by Don Snowden – March 15, 1977
On the eve of the release of her sixth album, Sweet Forgiveness, Bonnie Raitt still remains something of an anomaly in a music biz that usually relegates women to the role of backup “chick” singers. There simply aren’t many women fronting their own bands and playing badass guitar to boot–not to mention the nastiest Delta-styled bottleneck work this side of Muddy Waters–around these days. Add her staunch feminism and socialist political stance–though she doesn’t advertise them in her music save for the implications of an assertive woman telling her man what she wants from him in song–and you have one unusually serious, talented performer in the midst of the “That’s Entertainment” music world mentality.
If you turn the clock back about a decade or so, one of the burning questions in the rock world at the time was, “Can a blue man sing the whites?”–or, more prosaically, “Can a white man sing the blues?” Prompted by the Stones’ frequent use of old blues standards on their early albums and the influence of The Butterfield Blues Band, Blues Project and a host of British bands spearheaded by Cream, there was a full-fledged blues boom going on in the late ’60’s. Many of the veteran bluesmen, Muddy Waters Howlin’ Wolf, B.B. and Albert King among them, found the audiences expanding beyond what B.B. termed “the chitlin circuit” to include crowds of white, middle-class kids at rock auditoriums like the Fillmores.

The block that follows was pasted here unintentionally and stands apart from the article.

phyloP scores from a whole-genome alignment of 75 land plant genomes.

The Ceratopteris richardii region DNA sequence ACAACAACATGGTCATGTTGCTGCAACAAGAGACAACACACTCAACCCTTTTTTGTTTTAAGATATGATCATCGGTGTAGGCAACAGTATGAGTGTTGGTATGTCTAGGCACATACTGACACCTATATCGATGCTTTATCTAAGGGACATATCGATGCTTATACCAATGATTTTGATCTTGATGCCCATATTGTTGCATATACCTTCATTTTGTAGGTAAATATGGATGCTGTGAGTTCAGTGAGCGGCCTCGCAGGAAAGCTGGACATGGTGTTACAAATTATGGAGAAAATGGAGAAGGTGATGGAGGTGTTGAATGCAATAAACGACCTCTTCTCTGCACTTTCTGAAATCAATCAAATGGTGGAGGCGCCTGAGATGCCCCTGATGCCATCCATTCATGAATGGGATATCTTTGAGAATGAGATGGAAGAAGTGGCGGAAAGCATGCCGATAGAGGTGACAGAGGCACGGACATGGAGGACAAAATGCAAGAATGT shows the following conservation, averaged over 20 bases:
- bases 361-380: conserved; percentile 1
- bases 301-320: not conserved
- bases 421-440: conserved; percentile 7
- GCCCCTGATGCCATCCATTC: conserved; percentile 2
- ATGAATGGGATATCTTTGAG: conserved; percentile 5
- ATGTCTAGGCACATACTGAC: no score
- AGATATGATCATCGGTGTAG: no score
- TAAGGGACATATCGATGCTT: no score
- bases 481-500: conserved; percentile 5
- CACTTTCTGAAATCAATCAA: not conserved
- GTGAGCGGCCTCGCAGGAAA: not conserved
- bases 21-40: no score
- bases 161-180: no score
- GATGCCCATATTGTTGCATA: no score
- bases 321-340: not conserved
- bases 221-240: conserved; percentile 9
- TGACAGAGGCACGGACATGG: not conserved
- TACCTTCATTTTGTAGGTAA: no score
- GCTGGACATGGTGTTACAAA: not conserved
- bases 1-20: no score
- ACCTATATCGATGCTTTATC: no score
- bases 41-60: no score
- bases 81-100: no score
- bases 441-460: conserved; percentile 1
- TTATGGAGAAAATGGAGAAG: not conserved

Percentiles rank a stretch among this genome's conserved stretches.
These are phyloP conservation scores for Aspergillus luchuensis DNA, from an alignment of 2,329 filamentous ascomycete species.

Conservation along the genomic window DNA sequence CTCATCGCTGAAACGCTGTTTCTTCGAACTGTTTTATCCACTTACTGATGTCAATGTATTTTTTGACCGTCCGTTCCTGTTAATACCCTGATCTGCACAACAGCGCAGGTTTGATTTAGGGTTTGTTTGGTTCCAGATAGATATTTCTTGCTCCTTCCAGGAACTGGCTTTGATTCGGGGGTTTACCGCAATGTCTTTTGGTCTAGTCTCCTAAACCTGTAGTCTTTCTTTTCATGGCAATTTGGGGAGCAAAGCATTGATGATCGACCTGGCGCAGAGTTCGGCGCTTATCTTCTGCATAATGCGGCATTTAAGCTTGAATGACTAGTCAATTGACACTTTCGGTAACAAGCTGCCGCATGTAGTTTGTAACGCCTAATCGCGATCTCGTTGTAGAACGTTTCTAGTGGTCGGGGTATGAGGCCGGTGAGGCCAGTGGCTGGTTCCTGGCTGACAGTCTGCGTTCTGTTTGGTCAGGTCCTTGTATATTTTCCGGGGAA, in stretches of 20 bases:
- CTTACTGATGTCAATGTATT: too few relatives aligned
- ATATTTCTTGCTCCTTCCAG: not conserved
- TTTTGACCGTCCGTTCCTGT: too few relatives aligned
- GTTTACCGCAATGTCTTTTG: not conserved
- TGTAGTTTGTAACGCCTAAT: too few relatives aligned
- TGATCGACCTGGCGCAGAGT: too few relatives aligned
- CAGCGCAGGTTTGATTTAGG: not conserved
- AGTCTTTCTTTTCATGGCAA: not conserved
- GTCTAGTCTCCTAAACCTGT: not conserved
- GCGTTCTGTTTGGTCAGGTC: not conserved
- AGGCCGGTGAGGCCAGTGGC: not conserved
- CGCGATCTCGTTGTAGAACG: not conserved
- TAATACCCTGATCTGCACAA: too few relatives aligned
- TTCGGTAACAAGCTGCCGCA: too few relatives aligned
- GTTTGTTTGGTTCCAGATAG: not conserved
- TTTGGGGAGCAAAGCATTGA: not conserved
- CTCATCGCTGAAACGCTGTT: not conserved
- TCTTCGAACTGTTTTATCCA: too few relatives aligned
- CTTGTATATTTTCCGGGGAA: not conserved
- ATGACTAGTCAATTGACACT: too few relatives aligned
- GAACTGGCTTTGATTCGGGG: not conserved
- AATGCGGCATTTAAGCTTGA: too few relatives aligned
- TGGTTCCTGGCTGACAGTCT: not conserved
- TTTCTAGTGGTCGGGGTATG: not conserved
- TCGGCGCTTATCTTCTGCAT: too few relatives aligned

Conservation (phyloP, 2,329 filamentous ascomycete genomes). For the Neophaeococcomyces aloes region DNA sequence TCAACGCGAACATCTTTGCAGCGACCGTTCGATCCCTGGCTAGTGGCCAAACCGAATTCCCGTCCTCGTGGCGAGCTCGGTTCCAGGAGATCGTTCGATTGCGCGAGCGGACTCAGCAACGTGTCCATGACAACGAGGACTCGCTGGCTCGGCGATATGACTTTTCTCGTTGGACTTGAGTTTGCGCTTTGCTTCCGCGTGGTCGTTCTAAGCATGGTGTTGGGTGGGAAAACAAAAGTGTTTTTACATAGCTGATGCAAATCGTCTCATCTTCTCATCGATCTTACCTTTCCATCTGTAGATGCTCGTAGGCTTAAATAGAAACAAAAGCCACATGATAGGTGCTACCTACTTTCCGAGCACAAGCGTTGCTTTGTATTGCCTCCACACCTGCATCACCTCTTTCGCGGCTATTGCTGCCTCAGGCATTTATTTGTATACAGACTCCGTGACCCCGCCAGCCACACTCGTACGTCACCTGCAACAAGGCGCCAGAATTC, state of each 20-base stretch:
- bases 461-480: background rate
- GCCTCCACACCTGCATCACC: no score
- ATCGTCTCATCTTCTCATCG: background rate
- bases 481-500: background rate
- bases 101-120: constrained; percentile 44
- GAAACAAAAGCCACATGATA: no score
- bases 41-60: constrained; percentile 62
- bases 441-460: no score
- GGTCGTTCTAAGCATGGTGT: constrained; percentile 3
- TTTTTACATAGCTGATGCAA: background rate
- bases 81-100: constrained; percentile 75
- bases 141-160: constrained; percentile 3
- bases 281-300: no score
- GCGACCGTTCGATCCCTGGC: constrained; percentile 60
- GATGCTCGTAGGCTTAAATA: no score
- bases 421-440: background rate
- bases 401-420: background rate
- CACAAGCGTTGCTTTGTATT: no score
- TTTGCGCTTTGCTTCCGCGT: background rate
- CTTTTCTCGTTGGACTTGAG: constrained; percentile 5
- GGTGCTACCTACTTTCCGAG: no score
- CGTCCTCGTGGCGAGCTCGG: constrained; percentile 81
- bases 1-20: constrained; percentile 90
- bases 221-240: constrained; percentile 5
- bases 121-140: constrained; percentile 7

It’s not surprising that the inspiration for most of the blues-rock of that period came from the gritty urban blues born on Chicago’s South Side. The electric energy and instrumentation of those bands matched the lineups and inclinations of most rock groups and lent itself perfectly to the extended jamming and guitar heroics so beloved of that era. And the macho bravado of songs like “I’m Ready” was custom made for the arrogant outlaw stance cultivated by most rockers.
But, save for the staunch folkic crowd who had been into the music all along, two facets of the blues tradition were largely passed over at the time—the acoustic bottleneck guitar stylings of the country bluesmen from the Mississippi Delta and the legacy of the blueswomen. Though Cream may have made the names of Robert Johnson and Skip James familiar to many by recording versions of “Crossroads” and I’m So Glad”, their high energy, high decibel interpretations bear little resemblance to the original versions. Likewise, Janis Joplin became the symbol of the blueswoman for most rock fans but her music seemed to rise more from the need to be accepted and loved than the inner strength one senses in the original ladies who sang the blues.But wait, there's more!